Love your work.

Colby

KD Mann June 20, 2017 at 12:10 pm

Great article Robin, and thanks for bringing attention to this important topic.

Flash SSDs were supposed to be a panacea for all persistent memory bottlenecks — we’ve seen how that didn’t play out. Intel’s 3D XPoint was supposed to be byte-addressable, but here we are in mid-2017 and the only implementation available is still as a block-device (Optane). The performance gains over conventional SSDs are an order of magnitude away (or more) from the claims made by Intel/Micron and, without byte-addressability it’s definitely NOT NVRAM, it’s just another SSD.

The essence of this paper (which I agree is excellent) seems to be “we have to cache everything in DRAM, and then use a redo log to make it work”. Not sure why they called it “shadow memory” instead of a DRAM cache.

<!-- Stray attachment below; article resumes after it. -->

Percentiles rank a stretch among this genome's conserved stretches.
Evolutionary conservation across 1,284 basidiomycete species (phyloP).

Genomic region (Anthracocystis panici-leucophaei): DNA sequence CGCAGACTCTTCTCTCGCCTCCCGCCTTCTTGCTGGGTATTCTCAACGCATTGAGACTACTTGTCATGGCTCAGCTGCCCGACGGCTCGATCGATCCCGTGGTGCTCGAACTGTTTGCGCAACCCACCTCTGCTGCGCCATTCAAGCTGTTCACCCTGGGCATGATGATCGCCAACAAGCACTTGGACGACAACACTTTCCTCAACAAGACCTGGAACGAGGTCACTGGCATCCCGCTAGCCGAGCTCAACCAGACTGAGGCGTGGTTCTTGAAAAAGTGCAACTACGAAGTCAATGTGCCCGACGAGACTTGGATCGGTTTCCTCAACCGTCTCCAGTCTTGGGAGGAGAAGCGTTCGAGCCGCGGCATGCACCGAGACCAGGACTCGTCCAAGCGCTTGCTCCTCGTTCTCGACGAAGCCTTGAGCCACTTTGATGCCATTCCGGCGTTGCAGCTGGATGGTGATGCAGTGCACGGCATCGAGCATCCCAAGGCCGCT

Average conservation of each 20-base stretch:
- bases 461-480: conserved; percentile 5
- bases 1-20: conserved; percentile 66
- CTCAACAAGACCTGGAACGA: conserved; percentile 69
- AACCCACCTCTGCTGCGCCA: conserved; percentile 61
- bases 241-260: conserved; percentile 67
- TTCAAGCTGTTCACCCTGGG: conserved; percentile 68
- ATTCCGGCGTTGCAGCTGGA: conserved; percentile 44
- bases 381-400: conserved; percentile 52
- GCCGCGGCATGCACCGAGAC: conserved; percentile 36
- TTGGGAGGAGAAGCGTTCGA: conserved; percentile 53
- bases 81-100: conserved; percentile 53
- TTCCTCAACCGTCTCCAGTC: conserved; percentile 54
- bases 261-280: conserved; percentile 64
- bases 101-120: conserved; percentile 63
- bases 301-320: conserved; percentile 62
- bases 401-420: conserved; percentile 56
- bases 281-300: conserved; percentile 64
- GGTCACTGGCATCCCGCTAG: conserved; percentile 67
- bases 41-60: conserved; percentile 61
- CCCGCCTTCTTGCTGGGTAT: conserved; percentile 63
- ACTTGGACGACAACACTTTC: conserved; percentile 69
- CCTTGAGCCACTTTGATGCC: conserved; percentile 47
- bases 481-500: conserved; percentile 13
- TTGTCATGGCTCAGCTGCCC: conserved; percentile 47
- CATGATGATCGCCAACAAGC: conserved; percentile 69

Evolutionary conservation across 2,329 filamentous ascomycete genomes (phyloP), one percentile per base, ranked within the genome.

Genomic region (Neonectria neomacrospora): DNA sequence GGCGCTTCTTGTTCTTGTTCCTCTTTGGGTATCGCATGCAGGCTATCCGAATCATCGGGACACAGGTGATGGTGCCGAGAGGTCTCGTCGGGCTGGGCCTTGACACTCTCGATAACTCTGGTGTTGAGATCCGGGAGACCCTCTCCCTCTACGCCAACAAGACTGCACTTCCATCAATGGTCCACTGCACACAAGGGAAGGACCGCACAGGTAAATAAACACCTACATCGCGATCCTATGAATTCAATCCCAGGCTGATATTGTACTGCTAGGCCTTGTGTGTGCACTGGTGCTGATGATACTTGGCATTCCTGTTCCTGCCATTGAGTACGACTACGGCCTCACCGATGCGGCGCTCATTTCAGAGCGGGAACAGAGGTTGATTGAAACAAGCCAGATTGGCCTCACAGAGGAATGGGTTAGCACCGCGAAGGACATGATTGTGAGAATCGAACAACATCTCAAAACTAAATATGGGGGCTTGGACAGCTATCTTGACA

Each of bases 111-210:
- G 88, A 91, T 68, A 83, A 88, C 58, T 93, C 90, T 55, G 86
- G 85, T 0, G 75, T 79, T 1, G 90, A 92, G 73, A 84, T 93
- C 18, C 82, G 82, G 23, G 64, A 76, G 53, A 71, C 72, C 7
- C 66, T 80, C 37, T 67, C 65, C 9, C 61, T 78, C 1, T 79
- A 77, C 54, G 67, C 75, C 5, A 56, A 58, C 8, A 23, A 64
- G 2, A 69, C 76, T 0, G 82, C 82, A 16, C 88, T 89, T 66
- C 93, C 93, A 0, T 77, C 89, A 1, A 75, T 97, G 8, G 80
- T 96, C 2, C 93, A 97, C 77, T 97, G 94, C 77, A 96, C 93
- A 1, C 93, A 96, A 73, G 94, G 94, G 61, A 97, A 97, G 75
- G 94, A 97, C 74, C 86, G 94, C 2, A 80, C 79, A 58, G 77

From the paper:

“To realize the efficient decoupled execution, we make the
following design choices. First, we maintain a single shared,
cross-transaction shadow memory, which is logically a
volatile mirror or cache of the whole persistent memory
space.”

The importance of this paper is that it illustrates that (once again) the latest advances in non-volatile memory, even assuming we someday can buy non-volatile memory that is byte-addressable, will still not be as good as caching in DRAM, and certainly not the panacea that the marketing hypesters are selling us.

This reminds me of Jim Gray’s famous quote — ‘Tape is dead, disk is tape, flash is disk, but Ram Locality is King.”

It would appear that RAM locality is still King 🙂